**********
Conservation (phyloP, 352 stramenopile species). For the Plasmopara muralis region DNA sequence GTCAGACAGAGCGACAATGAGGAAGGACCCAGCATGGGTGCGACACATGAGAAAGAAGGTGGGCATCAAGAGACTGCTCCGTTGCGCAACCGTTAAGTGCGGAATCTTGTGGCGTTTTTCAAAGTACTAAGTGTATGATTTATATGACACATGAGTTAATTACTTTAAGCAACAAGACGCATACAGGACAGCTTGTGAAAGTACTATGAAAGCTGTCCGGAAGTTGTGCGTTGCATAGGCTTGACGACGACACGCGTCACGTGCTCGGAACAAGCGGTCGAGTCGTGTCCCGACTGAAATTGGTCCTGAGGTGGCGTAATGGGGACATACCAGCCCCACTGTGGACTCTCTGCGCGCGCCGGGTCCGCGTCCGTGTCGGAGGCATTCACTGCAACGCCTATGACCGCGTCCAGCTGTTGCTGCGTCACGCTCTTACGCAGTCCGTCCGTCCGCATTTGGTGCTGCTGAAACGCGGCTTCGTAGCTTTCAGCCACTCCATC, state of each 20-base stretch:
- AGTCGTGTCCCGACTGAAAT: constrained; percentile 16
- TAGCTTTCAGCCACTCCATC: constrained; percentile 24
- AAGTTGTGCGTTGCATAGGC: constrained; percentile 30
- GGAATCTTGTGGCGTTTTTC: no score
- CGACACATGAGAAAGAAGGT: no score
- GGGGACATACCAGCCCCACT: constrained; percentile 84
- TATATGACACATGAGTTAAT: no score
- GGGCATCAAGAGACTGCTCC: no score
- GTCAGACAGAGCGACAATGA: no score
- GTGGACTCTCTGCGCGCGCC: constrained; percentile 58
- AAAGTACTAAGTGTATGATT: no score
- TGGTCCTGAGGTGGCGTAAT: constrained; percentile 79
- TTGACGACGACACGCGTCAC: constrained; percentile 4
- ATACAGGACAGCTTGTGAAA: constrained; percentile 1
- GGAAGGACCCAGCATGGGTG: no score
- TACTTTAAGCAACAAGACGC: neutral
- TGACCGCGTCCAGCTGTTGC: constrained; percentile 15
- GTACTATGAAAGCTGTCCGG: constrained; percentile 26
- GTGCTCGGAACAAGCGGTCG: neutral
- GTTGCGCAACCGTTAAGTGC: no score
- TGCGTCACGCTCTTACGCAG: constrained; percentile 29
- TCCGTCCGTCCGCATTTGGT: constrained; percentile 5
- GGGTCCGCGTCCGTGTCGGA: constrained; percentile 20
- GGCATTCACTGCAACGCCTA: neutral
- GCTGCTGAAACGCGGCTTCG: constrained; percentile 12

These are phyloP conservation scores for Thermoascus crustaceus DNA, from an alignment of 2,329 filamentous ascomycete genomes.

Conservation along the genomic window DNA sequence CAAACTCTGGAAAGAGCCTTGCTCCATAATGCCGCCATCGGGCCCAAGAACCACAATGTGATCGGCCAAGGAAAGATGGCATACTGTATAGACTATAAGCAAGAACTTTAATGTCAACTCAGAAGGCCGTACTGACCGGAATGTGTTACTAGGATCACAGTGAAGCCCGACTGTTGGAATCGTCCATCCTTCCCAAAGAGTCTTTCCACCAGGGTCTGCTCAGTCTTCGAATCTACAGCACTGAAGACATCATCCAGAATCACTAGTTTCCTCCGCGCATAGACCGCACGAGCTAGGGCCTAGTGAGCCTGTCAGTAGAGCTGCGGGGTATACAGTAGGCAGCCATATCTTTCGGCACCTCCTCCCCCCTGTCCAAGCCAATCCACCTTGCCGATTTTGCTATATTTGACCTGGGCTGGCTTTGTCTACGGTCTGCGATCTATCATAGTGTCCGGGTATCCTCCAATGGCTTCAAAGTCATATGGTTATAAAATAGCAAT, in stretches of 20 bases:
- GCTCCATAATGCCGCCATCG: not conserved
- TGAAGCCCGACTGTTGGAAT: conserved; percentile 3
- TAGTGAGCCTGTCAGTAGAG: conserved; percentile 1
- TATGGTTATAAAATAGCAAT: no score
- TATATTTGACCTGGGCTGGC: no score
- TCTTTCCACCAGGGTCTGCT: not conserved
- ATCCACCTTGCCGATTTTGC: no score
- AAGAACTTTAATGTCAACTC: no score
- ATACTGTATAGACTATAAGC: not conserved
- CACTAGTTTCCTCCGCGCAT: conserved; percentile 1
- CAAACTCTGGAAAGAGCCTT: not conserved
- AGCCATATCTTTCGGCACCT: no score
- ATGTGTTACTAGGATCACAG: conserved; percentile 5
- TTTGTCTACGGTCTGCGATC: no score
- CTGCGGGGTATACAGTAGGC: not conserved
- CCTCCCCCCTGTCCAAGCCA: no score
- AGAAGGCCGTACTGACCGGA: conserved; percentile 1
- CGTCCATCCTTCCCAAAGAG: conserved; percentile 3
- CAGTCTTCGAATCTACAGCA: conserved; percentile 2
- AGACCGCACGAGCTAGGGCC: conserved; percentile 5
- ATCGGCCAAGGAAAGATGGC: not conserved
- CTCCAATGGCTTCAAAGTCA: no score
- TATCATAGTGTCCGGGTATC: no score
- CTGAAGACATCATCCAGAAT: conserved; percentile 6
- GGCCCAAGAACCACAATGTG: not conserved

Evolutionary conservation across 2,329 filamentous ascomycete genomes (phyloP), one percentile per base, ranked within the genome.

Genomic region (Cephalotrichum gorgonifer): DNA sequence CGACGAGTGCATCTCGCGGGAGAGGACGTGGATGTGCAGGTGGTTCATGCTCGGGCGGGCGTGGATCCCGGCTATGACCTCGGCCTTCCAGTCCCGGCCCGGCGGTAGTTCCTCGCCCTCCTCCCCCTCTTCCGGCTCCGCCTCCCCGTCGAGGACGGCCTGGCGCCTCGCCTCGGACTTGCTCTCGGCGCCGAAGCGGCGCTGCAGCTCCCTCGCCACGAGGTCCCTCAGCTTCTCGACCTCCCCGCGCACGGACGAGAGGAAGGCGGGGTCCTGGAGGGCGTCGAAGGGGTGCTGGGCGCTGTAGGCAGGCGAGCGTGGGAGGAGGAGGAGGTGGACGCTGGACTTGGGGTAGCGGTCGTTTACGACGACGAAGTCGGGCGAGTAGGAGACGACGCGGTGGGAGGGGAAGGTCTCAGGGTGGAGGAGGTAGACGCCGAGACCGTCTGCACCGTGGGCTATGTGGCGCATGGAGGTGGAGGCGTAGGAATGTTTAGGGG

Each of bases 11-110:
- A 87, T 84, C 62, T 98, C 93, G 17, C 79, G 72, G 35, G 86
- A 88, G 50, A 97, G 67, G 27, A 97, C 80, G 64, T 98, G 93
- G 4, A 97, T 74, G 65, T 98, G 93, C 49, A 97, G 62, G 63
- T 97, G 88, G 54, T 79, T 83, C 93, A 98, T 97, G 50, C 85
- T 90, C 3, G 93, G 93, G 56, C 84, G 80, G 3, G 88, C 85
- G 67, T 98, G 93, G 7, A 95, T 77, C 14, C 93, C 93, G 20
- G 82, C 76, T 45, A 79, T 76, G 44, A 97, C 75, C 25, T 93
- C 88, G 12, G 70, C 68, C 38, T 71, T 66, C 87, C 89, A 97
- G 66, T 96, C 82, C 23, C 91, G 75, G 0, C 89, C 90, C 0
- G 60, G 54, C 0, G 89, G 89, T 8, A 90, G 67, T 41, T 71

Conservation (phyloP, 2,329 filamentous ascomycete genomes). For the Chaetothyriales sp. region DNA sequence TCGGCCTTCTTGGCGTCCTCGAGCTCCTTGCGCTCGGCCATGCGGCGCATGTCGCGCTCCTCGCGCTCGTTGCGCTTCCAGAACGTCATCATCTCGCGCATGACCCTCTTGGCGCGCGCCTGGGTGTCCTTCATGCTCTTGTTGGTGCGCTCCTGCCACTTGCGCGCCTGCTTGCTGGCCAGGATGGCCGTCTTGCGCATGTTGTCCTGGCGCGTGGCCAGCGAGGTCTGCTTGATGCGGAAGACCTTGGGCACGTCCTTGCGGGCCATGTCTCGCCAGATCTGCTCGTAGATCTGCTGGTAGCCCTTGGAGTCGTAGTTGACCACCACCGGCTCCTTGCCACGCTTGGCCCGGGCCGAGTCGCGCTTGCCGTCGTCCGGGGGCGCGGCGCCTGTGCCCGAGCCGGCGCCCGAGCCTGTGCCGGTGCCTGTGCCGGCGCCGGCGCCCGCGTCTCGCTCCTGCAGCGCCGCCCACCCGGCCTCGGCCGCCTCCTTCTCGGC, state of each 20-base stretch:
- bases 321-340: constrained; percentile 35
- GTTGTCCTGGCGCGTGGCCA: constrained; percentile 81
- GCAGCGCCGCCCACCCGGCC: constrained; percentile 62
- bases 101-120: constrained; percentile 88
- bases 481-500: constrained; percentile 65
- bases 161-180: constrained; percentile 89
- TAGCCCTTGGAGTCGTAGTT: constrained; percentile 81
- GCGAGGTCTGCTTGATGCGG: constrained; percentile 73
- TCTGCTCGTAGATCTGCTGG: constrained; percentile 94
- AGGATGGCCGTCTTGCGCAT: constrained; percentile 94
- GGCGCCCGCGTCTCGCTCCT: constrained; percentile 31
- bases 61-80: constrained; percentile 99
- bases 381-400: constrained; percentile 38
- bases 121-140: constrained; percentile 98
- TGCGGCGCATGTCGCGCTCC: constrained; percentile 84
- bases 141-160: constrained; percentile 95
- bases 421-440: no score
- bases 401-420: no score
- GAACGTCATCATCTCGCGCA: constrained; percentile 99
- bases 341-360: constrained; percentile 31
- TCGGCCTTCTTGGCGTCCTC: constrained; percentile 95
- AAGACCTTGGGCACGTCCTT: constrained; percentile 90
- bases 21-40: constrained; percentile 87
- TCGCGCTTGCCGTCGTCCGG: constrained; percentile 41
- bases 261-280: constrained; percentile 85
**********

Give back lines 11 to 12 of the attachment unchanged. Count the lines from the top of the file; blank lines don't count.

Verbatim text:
- GTGGACTCTCTGCGCGCGCC: constrained; percentile 58
- AAAGTACTAAGTGTATGATT: no score